Why I started this blog

A number of friends and acquaintances of mine have blogged before.
Some for many years. Some more temporarily.
Some are impressively well written and topical, others more conversational and funny, recounting their day to day lives.
Where does this blog fit in on this blogging narrative?
Well I have no idea.
Perhaps in a week or two the novelty will have withered and I’ll be stumped for topics to write about other than the people on the bus on the way to work in the morning (actually now that I think about it, that is probably among the more interesting elements of my day – I have been on the new bus route for a week and a half now and I am starting to recognise some people, and it’s always interesting to eavesdrop on their conversations – not that it is actually eavesdropping. If you want to chat about your child custody arrangements on a crowded bus, like the woman beside me this morning then you may as well be shouting through a loudspeaker on O’Connell Street. People  can’t help but listen. )

Or perhaps I will just be writing more occasionally.

As it is new, I am writing every day at the moment as it’s an interesting experience see how many people are reading my blatherings. This may be egotistical but if so, then what of it (as Eve Harrington said to Margo Channing in the 1950 black and white film classic ‘All About Eve’, when confronted about her true identity)

A few people have told me that they think I have a decent writing style and that I should do more of it. In an ideal world I would be attempting Limerick’s answer to ‘War and Peace’, and that is certainly something I intend to do at some point (not to write Limerick’s version of ‘War and Peace’ but at least make an attempt to write a story of about 250 pages which comes in its own front and back cover – y0u guessed it; like no-one has ever wanted to before, I want to write a book.

Nice idea for sure, but I have tried before and it is very difficult t0 sustain the enthusiasm and imagination necessary to complete such an endeavour. It’s down to a lack of discipline. This I know. So with a jolt of dull cunning, I thought that a blog could be a useful way of exercising my writing muscle. A more thorough way of vocalising ideas and opinions than Facebook is.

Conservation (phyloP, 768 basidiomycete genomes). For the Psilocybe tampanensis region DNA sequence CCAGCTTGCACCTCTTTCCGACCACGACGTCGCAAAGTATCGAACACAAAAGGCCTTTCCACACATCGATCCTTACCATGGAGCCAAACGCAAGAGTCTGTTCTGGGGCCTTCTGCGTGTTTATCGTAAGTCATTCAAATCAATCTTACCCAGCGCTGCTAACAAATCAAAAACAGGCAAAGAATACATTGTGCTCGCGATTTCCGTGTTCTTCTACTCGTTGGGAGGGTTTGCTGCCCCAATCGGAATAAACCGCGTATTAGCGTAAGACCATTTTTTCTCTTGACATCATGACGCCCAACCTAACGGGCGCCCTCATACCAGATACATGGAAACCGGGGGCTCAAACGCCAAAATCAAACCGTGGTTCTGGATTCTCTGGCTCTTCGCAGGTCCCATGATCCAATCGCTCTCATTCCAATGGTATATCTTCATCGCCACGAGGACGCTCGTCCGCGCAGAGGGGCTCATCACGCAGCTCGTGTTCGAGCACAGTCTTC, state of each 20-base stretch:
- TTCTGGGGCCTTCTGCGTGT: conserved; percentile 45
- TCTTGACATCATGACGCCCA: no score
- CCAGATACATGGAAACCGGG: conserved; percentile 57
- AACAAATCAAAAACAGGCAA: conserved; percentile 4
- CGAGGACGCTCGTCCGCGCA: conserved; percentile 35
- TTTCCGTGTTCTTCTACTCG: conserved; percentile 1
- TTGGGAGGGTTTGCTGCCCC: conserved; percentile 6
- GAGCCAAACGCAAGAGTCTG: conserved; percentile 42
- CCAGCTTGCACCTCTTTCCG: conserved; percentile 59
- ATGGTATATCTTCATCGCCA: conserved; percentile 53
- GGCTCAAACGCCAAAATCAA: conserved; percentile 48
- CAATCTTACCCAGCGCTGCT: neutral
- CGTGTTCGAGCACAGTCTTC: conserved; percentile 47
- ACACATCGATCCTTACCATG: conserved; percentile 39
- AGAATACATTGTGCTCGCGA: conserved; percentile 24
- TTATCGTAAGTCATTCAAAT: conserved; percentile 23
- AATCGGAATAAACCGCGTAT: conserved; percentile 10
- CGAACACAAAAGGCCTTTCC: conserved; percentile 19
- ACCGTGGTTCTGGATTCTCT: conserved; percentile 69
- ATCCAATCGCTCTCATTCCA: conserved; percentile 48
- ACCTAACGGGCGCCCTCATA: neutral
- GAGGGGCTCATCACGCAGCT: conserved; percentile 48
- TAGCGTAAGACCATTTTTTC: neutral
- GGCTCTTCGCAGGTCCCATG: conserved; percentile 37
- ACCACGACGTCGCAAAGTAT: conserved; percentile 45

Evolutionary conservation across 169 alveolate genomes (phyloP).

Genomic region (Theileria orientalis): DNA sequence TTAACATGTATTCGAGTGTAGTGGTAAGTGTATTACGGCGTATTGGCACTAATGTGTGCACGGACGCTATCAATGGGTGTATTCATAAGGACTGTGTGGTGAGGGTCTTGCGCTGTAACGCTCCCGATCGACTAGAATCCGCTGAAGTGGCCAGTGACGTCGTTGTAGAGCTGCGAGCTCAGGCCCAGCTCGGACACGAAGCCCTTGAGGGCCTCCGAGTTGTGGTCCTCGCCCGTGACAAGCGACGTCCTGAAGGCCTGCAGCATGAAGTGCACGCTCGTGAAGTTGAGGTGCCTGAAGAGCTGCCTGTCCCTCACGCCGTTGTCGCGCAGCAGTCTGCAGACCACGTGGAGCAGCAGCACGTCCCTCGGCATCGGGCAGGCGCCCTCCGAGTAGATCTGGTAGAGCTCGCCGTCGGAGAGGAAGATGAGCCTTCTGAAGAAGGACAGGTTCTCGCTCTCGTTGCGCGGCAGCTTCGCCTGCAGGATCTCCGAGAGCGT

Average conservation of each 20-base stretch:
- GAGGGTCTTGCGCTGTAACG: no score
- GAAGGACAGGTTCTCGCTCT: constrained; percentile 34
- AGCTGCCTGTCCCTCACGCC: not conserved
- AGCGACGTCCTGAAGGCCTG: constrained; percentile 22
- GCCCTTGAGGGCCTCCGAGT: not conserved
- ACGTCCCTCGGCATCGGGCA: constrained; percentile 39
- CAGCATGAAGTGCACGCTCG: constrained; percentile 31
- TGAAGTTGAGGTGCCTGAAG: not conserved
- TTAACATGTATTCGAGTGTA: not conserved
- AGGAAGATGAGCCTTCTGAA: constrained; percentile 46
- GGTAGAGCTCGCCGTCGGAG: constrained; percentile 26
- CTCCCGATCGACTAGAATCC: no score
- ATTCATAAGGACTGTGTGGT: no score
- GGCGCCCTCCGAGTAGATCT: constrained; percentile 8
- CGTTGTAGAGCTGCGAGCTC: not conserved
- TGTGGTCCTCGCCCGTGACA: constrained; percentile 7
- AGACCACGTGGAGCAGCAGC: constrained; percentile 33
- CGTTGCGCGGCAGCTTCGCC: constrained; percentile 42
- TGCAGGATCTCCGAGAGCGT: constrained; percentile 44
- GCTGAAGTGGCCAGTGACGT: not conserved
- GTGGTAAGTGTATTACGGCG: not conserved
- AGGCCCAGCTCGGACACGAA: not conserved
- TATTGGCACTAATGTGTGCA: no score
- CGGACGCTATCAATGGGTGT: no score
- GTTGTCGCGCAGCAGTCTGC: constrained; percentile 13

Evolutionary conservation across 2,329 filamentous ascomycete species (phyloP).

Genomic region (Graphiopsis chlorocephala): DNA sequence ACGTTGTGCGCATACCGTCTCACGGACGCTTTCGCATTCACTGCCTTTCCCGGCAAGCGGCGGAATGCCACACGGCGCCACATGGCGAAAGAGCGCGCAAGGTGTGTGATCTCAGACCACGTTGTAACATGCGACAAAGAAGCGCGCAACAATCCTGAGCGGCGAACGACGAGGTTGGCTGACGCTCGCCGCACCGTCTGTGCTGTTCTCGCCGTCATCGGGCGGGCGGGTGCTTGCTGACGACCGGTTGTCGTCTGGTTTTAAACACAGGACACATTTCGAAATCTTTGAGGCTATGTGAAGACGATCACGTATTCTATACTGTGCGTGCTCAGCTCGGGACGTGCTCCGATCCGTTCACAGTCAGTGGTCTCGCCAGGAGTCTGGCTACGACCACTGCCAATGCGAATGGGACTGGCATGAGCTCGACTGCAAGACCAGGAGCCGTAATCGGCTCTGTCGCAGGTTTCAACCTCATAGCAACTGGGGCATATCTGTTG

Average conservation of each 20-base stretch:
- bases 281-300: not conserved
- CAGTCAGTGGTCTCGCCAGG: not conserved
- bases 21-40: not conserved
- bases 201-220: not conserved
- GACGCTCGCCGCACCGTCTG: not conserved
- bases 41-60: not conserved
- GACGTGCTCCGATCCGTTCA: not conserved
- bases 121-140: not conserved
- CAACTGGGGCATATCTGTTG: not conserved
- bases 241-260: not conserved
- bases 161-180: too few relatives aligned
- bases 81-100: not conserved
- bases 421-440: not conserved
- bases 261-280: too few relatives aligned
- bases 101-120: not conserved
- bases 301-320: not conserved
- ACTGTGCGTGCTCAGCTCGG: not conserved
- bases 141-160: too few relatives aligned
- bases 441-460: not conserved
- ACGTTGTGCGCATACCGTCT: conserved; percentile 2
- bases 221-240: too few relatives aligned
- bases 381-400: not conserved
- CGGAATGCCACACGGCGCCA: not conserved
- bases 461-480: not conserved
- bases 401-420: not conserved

It certainly seems less instant than Facebook. And even after 4 days I can see that the daily statistics are dropping. But I can easily ignore that. I am not writing for validation as a human being – I could simply write some Facebook status about my triumph over some fake adversity if I was looking for that.

I want to practise writing and it seems to be working so far.

Of course I’d be delusional to pretend there was no self-interest involved. About 3 years ago I went to Australia for a holiday and during that time I kept a diary, noting the things I had done and the people I’d met and the places I’d visited on both east and west Australia, over the period of a month.

As I was discarding all but the most precious contents of the last 15 years spent in Amsterdam, last last year as I was preparing the move back to Ireland, I came across the notebook. It was fascinating to read it. Most of the experiences I had forgotten, but when reading about them 2.5 years later it took me back in my head, in a far more realistic way than would otherwise have been possible. (It is very sad incidentally that the Reclaim the Lanes parade in Newtown, Sydney seems to have failed – it was a protest against the corporatisation of the hippie district in Sydney and it has apparently failed miserably as the city government in Sydney recently imposed a lockdown meaning that nightlife in Sydney stops at 1am).

Having been back in Ireland for 5 months now and back in Dublin for just over 2 months and having lived with a mattress-sniffing flatmate from hell, I can honestly say that this reintegration into Ireland is a daily rollercoaster. Everything is strange and new and often stressful. And in my head it shouldn’t be – I am Irish, I grew up here, I lived in Dublin before, I still have friends and family here. But it is strange. I know that this feeling is temporary and that this tme next year I will probably be reading back on these meanderings wondering what the hell was I thinking, and that I made the right choice to come home to Ireland.

Or maybe I will be back in Amsterdam or Limerick (or elsewhere) looking with rose-tinted specs at how lovely Dublin is, and I’ll be reminded how awkward it actually was.

Whatever happens it is a record of a time. And whether I am writing this blog next year (or next week) it is something worth doing for now.

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